Thomas Moore (28 May 1779 – 25 February 1852) was an Irish poet, singer, songwriter, and entertainer, now best remembered for the lyrics of "The Minstrel Boy" and "The Last Rose of Summer". He was responsible, with John Murray, for burning Lord Byron's memoirs after his death. In his lifetime he was often referred to as Anacreon Moore.
Thomas Moore was born at 12 Aungier-street in Dublin, Ireland, on 28 May 1779. over his father's grocery shop, his father being from the Kerry Gaeltacht and his mother, Anastasia Codd, from Wexford. He had two younger sisters, Kate and Ellen.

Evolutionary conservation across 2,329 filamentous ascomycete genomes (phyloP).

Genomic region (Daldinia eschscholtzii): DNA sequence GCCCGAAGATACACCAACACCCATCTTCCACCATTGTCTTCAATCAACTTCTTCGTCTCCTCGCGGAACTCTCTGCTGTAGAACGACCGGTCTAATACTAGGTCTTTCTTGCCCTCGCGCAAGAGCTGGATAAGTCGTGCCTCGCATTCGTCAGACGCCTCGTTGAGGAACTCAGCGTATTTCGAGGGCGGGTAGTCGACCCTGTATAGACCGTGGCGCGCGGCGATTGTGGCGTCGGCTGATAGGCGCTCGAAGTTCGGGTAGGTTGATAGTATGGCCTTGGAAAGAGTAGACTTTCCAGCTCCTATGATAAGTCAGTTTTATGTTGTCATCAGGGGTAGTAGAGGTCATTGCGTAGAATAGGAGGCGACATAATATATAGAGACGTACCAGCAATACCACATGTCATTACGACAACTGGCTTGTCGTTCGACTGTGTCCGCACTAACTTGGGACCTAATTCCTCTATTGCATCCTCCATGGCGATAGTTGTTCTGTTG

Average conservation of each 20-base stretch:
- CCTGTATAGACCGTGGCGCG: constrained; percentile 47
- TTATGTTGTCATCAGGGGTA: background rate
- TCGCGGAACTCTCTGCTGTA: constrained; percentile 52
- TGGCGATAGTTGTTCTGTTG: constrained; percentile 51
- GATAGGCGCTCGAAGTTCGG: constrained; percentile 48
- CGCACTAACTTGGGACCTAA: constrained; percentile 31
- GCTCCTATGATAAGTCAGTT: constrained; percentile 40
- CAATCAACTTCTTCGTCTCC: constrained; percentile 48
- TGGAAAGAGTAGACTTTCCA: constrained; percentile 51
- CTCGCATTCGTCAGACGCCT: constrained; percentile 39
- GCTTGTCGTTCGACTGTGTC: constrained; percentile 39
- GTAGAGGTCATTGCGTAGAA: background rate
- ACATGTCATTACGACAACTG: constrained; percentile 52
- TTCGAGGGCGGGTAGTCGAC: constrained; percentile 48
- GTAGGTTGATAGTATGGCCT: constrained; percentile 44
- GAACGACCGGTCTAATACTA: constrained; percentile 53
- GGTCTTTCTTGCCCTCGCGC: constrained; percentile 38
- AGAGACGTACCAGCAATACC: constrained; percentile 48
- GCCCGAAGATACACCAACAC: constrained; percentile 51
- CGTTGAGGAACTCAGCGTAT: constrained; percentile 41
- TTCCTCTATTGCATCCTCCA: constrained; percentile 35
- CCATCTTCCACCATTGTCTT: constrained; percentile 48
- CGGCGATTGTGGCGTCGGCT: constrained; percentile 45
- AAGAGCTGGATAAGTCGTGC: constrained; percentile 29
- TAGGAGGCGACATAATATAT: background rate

From a relatively early age Moore showed an interest in music and other performing arts. He sometimes appeared in plays with his friends, such as The Poor Soldier by John O'Keeffe, and at one point had ambitions to become an actor. Moore attended several Dublin schools including Samuel Whyte's English Grammar School in Grafton Street where he learned the English accent with which he spoke for the rest of his life. In 1795 he was educated at Trinity College, which had recently allowed entry to Catholic students, in an effort to fulfill his mother's dream of him becoming a lawyer. Moore was initially a good student, but he later put less effort into his studies.